Led Zeppelin IV by Erik DavisIn this wickedly entertaining and thoroughly informed homage to one of rock musics towering pinnacles, Erik Davis investigates the magic—black or otherwise—that surrounds this album. Carefully peeling the layers from each song, Davis reveals their dark and often mystical roots—and leaves the reader to decide whether Four Symbols is some form of occult induction or just an inspired, brilliantly played rock album.
“Stripping Led Zeppelins famous name off the fourth record was an almost petulant attempt to let their Great Work symbolically stand on its own two feet. But the wordless jacket also lent the album charisma. Fans hunted for hidden meanings, or, in failing to find them, sensed a strange reflection of their own mute refusal to communicate with the outside world. This helped to create one of the supreme paradoxes of rock history: an esoteric megahit, a blockbuster arcanum. Stripped of words and numbers, the album no longer referred to anything but itself: a concrete talisman that drew you into its world, into the frame. All the stopgap titles we throw at the thing are lame: Led Zeppelin IV, [Untitled], Runes, Zoso, Four Symbols. In an almost Lovecraftian sense, the album was nameless, a thing from beyond, charged with manna. And yet this uncanny fetish was about as easy to buy as a jockstrap.”
10 Things You Didn’t Know About Led Zeppelin ‘IV’
It was produced by guitarist Jimmy Page and recorded between December and February , mostly in the country house Headley Grange. The album is notable for featuring " Stairway to Heaven ", which has been described as the band's signature song. The informal setting at Headley Grange inspired the band, and allowed them to try different arrangements of material and create songs in a variety of styles. After the band's previous album Led Zeppelin III received lukewarm reviews from critics, they decided their fourth album would officially be untitled, and would be represented instead by four symbols chosen by each band member, without featuring the name or any other details on the cover. Unlike the prior two albums, the band was joined by some guest musicians.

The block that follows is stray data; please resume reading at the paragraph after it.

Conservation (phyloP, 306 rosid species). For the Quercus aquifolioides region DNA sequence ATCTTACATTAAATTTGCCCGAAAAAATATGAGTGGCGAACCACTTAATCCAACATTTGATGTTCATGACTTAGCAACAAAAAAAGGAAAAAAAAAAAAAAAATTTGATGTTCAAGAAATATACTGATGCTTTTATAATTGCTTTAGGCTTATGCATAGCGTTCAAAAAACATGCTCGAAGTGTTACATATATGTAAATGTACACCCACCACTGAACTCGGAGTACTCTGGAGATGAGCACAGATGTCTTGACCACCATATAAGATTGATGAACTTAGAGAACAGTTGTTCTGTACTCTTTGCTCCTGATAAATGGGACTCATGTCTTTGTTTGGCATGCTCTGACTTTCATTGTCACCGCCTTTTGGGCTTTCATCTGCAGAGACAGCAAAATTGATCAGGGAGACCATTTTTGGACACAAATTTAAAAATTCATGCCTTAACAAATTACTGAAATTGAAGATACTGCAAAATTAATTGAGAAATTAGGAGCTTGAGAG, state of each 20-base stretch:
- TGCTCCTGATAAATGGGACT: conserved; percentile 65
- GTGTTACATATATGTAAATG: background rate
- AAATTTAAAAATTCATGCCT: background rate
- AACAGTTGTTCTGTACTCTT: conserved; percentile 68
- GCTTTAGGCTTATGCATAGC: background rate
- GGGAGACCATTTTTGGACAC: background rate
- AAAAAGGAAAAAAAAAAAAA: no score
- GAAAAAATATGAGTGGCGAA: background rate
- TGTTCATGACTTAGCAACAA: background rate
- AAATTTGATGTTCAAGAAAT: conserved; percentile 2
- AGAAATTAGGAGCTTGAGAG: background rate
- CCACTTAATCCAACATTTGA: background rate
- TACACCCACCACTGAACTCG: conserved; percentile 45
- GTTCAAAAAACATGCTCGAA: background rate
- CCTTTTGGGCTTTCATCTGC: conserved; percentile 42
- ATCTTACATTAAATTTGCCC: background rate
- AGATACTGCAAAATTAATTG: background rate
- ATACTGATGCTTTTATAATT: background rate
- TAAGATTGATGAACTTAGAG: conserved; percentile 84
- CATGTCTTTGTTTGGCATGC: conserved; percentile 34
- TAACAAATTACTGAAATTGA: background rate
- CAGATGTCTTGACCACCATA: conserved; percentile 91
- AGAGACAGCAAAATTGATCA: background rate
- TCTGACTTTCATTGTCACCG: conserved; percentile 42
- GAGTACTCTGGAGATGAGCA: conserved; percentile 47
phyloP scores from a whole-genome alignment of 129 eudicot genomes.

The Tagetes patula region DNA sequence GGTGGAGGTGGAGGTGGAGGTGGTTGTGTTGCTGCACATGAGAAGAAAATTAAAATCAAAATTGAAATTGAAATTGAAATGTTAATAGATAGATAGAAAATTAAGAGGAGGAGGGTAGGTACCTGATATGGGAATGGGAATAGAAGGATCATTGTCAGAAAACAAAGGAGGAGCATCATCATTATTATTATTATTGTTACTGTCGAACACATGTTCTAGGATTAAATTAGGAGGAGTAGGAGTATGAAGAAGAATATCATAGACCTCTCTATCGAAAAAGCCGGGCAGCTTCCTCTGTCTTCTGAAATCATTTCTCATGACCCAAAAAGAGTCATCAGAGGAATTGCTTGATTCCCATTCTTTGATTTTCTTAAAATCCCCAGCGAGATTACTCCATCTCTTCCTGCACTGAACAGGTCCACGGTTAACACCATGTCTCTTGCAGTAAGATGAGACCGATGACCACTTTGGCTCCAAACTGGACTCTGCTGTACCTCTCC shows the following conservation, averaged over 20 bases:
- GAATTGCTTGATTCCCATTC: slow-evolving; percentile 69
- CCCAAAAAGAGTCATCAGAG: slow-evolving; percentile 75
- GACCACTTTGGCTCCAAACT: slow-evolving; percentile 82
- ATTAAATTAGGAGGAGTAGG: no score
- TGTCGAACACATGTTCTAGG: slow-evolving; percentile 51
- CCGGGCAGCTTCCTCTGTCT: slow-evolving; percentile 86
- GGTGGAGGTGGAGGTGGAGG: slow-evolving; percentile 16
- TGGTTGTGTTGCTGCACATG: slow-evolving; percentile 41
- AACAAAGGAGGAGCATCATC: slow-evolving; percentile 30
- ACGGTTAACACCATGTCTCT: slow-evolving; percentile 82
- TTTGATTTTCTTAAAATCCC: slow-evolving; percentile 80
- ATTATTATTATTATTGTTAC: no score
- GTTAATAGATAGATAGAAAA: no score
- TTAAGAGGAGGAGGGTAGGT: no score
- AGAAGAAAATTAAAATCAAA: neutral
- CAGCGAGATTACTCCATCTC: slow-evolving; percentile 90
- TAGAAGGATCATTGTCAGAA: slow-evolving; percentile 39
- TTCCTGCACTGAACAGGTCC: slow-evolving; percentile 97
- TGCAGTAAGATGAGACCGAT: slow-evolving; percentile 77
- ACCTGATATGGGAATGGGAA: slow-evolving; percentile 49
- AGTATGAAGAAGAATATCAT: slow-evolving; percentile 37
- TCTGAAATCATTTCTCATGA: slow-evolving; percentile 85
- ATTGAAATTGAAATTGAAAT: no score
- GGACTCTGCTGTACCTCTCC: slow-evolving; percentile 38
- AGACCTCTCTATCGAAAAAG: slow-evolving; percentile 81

It was released as a promotional single in the US, with stereo and mono mixes on either side of the disc. "The Battle of Evermore" was.
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First of all Rat, you never let on how much you like a girl. You won't regret it. It's a classy move. When it comes down to making out, whenever possible, put on side one of Led Zeppelin IV. Tough choice between "Rock and Roll" on Side 1. I chose Side 2 because it had two of my favorites.